Saturday, May 28, 2011


Not much in the way of ripe fruits at the moment although several are 'in the pipeline'.  This is a young Soursop - related to the Custard Apple (also known as the Sweetsop) - they grow on the trunk and it's always a battle to get the ripe ones before the Flying Foxes do!

The Jakfruits (which we don't like anyway!) are not doing well after such a wet season but the Malay Apples are in full blossom and the Honeyeaters are going wild.  Quite a few bunches of green bananas coming on and after Cyclone Yasi devastated much of Queensland's banana crop they are hugely expensive in the shops so we're looking forward to having our own lovely sweet Ducasse bananas again.  The Limes and Lemonade fruits are almost finished now but there are a few Carambolas (Star Fruit) and yellow Passionfruit around.

Tuesday, May 17, 2011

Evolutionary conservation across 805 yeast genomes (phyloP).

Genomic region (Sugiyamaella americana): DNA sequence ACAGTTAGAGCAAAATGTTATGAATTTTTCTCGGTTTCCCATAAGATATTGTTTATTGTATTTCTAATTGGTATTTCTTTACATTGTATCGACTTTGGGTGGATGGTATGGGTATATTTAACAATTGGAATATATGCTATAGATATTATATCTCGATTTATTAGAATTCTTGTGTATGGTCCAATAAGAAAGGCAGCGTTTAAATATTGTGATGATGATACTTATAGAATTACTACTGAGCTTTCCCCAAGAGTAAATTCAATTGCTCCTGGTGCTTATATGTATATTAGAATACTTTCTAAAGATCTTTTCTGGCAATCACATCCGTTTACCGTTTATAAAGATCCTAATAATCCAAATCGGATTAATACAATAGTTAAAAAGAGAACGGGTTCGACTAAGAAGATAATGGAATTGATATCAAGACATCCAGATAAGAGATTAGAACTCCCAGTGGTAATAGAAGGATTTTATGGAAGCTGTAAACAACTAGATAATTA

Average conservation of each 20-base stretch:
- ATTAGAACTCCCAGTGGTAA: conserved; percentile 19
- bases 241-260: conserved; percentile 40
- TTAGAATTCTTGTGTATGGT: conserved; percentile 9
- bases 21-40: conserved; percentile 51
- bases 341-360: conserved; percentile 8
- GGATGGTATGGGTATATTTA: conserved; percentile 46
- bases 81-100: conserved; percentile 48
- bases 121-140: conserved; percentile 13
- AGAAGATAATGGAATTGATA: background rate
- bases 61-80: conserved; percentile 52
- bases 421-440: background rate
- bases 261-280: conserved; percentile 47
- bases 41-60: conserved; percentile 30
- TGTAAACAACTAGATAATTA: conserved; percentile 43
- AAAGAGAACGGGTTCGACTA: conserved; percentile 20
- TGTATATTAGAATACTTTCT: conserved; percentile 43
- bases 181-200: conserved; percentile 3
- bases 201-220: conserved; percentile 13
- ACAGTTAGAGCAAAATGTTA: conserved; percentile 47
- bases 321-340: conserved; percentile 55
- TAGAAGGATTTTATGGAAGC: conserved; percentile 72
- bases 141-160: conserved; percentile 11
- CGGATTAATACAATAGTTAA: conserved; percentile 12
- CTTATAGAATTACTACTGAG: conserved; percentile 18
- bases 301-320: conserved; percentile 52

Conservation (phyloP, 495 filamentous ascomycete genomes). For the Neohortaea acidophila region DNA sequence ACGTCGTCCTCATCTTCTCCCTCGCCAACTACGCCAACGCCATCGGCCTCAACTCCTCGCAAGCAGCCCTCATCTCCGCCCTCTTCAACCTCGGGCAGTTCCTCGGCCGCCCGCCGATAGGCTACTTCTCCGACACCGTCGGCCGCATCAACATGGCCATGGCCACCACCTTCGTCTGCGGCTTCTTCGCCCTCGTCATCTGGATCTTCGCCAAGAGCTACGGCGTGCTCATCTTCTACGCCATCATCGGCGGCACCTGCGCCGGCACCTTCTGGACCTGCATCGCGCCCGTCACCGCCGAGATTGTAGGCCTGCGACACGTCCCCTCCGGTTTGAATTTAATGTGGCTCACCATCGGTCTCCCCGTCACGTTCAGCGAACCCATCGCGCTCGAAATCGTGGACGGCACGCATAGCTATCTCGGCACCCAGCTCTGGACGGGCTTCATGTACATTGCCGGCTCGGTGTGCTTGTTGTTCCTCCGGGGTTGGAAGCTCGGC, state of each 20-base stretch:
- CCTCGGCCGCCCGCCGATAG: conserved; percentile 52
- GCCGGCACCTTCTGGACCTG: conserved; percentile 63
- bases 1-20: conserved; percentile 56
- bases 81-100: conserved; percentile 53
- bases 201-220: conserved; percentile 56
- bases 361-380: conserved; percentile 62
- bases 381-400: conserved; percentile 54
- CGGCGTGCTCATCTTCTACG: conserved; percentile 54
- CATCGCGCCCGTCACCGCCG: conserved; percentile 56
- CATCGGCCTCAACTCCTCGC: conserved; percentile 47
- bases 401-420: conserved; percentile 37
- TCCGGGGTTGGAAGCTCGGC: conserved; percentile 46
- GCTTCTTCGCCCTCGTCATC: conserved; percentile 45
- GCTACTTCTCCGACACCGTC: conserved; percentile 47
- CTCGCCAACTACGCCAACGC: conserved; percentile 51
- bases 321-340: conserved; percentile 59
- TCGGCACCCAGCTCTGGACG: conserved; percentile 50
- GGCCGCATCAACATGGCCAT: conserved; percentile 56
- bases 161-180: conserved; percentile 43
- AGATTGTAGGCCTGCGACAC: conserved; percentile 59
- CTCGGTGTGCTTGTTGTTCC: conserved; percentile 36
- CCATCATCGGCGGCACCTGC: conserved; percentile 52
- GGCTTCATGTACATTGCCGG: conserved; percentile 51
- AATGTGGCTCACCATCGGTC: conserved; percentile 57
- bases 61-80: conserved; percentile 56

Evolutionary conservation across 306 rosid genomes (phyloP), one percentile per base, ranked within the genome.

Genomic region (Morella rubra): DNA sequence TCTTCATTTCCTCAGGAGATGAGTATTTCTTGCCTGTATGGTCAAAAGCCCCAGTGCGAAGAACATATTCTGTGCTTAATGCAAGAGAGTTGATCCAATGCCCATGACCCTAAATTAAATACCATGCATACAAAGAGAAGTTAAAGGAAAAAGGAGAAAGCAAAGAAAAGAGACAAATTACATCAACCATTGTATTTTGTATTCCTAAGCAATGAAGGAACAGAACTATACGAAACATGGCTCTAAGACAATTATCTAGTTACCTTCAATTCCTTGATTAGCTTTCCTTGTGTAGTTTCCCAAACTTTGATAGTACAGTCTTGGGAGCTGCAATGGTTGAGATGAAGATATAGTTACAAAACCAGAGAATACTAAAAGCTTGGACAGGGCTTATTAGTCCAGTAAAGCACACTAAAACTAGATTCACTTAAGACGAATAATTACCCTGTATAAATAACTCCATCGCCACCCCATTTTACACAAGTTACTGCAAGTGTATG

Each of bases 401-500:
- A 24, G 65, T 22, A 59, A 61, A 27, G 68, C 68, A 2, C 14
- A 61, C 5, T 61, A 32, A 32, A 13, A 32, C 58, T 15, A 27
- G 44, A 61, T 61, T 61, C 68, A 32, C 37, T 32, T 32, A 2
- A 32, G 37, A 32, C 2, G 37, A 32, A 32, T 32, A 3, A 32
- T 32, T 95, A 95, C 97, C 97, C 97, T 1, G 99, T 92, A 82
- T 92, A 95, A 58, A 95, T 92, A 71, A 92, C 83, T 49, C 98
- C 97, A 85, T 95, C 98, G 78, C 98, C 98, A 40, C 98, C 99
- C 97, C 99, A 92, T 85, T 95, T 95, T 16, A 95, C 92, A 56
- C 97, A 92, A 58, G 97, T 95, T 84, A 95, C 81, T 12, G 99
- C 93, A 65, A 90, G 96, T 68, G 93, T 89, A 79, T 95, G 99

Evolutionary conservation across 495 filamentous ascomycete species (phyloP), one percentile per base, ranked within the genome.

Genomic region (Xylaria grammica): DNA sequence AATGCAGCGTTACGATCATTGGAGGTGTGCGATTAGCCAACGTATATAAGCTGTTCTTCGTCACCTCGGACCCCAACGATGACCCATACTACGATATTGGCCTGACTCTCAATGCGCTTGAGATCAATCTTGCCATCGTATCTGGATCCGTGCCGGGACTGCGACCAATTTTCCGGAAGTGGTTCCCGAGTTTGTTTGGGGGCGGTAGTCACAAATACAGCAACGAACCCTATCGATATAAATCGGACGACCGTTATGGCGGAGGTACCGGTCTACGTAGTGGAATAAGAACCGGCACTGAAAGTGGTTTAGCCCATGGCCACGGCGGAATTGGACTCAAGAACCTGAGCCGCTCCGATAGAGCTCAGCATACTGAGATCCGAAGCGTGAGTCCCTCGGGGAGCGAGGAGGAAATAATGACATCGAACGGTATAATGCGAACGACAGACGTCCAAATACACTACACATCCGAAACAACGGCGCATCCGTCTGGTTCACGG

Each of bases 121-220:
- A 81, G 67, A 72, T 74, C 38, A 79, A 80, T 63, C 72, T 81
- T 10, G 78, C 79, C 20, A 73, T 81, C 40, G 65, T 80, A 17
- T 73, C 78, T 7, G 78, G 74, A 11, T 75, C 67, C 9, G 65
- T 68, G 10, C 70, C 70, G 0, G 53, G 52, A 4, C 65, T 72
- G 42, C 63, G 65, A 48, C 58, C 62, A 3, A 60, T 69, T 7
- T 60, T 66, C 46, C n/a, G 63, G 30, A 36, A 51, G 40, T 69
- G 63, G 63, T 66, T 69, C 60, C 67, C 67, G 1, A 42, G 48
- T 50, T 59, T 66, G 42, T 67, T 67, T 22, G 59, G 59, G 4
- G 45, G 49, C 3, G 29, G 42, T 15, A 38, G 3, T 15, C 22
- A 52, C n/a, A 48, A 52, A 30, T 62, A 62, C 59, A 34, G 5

Orange Cruiser

We never imagined a month ago that we would be praying for rain!  But after only 12mm (half an inch) in 4 weeks the earth was bone dry and we've been running the sprinklers every day.  But last night some lovely gentle showers brought 7mm so all is fresh and green again, the dust on the road has settled and the butterflies, like this Orange Cruiser, are out in force again.  More showers forecast so it might be a catch-up-with-bookwork day!

Wednesday, May 11, 2011

Tree Frogs

It's been a while since we've had a visit from a Giant (or White-lipped) Tree Frog and this big guy spent the weekend on one of our front windows.  You can just see the white lip.  We love these guys 'tho they have a loud croak - especially if they get inside a downpipe from the gutter!

Sunday, May 8, 2011

Orange-footed Scrub Fowl

We call these resident birds "the Roosters" 'cos they make the most amazing raucous call - usually outside the bedroom window in the early hours!  There were two of them feeding on fallen Carambolas (also called 5-Corner or Star Fruit) this afternoon and we think they may be the offspring of our previously-resident adults as they are still quite small - and quite tame.

They build up a huge pile of dead leaves for their nest - sometimes up to 1.5 metres (about 4-5 feet) high - and they regulate the inner temperature by rearranging the leaves and digging holes in the pile to control the airflow - amazing.